Friday, March 2, 2012

Présidentielle 2012: “Le changement, c’est maintenant!” François Hollande à Lyon

“Soyez les acteurs de l’espoir!” cried out a sweaty-faced François Hollande to a throng of thousands, having burst out of the Palais de Sports de Gerland and flooding into the streets of Lyon like nutella spilling out of a hot crêpe. And somewhere in that giant swell of socialist exhileration was a little bespectacled Australian smudge: me. But just getting there was no mean feat!

Hollande fans ascend on the Palais de Sports

I arrived at the Palais de Sports in the dwindling amber glow of Lyon’s afternoon sun, woefully ignorant that a François Hollande National Meeting would summon a U2-esque crowd, who were already being restrained from entry by the time I arrived.

Intrepid thing that I aim, I took my chances and scrambled over the barriers, but unfortunately just ended up squashed like the ham in a big Parti Socialiste sandwich (actually, I really was crushed mosh pit-like and did panic for a moment there).

Excellent use of a bed sheet
Socialists adorn the surrounds with pro-Hollande signage
Undeterred, we assembled under the giant screen outside (20 Minutes estimated us at “au moins 10.000”), with baguettes (yes, really) and homemade “Non à l’Islamophobie, Oui à la Laïcité” banners.

The crowd was warmed up by twenty minutes of Sarkozy-bashing from Lyon’s incumbent Parti Socialist mayor, accompanied by the requisite boos and hisses, and a short film in which Hollande, through a cunning series of edits, was closely tied with François Mitterand, the WWII resistance, mai 68, then just any and all random moments of human triumph (Martin Luther King Jr saying “I had a dream”, etc.). Credit where credit’s due, it kind of gave me chills.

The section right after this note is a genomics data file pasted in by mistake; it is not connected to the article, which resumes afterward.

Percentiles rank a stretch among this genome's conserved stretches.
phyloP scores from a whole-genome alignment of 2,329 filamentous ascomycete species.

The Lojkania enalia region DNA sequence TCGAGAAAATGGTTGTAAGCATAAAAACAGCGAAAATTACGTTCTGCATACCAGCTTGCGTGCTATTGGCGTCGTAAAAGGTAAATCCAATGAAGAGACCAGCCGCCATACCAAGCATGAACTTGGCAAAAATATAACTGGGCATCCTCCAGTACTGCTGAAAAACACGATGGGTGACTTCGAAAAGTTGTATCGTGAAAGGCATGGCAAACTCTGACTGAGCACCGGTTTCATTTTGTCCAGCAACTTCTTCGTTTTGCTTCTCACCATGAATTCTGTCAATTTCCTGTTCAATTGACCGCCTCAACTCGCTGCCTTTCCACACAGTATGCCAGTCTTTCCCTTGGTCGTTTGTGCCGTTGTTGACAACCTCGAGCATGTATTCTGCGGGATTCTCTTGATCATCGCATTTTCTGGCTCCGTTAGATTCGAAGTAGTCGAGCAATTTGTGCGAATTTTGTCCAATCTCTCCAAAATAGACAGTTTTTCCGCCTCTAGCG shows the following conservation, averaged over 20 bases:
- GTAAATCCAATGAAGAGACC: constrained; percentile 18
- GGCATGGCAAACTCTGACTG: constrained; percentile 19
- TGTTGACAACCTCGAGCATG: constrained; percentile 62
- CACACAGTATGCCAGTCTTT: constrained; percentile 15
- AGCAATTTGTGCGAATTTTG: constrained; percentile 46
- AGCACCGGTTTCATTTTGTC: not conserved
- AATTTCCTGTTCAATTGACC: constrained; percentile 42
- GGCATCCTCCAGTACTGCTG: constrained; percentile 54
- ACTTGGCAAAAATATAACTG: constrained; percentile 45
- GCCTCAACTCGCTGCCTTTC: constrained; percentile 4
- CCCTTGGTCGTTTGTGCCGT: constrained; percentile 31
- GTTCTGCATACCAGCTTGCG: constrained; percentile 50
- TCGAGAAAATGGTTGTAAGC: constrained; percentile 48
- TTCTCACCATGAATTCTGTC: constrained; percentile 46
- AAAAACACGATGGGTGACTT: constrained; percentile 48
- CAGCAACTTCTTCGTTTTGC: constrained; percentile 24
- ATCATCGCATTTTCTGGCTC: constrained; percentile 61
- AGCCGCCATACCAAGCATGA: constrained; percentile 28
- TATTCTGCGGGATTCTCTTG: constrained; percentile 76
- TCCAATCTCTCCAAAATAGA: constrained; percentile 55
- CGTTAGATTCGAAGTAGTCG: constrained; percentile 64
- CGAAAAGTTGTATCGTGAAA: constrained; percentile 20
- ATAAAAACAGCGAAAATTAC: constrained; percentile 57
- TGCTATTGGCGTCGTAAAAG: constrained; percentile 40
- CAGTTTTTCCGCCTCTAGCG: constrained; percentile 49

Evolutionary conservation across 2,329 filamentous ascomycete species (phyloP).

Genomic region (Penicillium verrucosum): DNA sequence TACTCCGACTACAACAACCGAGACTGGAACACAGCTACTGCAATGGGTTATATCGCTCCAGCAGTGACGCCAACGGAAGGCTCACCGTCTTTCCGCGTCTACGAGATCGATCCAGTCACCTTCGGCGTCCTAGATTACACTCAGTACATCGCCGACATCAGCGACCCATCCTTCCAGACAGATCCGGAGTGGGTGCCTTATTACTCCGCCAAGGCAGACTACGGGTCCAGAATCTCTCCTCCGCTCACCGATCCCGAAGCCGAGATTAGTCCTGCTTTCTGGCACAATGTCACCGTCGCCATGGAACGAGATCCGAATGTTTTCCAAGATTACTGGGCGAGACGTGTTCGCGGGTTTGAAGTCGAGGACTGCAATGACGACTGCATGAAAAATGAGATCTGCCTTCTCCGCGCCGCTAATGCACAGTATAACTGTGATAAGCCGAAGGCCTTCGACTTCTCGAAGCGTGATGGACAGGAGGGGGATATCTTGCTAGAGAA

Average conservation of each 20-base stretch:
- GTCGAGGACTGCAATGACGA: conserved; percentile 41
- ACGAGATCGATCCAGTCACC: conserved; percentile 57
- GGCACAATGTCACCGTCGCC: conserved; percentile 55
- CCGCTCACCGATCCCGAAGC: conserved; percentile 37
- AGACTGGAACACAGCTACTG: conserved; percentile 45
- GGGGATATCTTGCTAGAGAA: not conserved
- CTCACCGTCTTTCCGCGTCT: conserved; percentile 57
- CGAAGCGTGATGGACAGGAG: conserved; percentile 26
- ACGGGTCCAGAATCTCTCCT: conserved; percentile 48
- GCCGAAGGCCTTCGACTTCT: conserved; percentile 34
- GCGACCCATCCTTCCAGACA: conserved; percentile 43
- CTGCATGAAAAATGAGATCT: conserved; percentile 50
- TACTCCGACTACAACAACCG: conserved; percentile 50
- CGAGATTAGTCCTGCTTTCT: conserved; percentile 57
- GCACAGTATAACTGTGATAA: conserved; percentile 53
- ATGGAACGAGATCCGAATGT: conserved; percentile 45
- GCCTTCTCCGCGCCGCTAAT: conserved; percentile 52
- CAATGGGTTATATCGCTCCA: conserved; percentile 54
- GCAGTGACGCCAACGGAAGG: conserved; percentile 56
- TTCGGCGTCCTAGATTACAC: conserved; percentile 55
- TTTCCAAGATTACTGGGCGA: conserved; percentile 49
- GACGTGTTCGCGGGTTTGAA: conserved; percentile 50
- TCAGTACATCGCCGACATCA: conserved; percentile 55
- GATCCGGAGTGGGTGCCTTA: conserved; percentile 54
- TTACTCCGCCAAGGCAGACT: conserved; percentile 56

Thousands of Hollande fans denied entry turn to face the big screen
Fans of all ages settle in
At long last, Hollande entered the stadium to a Bieber-esque frenzy and a slightly woeful techno-pop song of “Le changement, c’est maintenant”, which literally no one got into.

Moi, j’aime la famille. Toutes les familles!” This was Hollande’s takehome message. If there was one thing he was about, it was “la cohésion”. And if there was one thing “le pouvoir sortant” was about (his euphemism for Sarkozy), it was “le privilège”.

The problem with “la France, notre France”, according to Hollande? It’s divided, between the employed and the unemployed, big business and the little guys, the “Français de souche” and France’s immigrant population. This division, Hollande implied, was by the incumbent President’s design, whose only “projet” is his own “bilan”.

The Hollande inspirational movie
Hollande enters and is promptly mobbed
The best action was happening right at the foot of the screen, where a pack of old ladies moaned every time the UMP was mentioned, crying out, “Oh, les salopes!”

I left dizzy, with a slight headache and an undeniable high. And as my bus sailed into the night, I saw the giant posters of Hollande’s steely socialist stare had already been pasted over with another candidate’s gleaming grin. Clearly, this is just the beginning... À la prochaine!

Want to know more? You can also check out...
L’Express: François Hollande: “Le temps des privilèges est derrière nous”
France Soir: A Lyon, Hollande cible Sarkozy, le protecteur des privilèges

1 comment:

  1. Thanks for a great post. Makes the French elections seem more real. A la prochaine!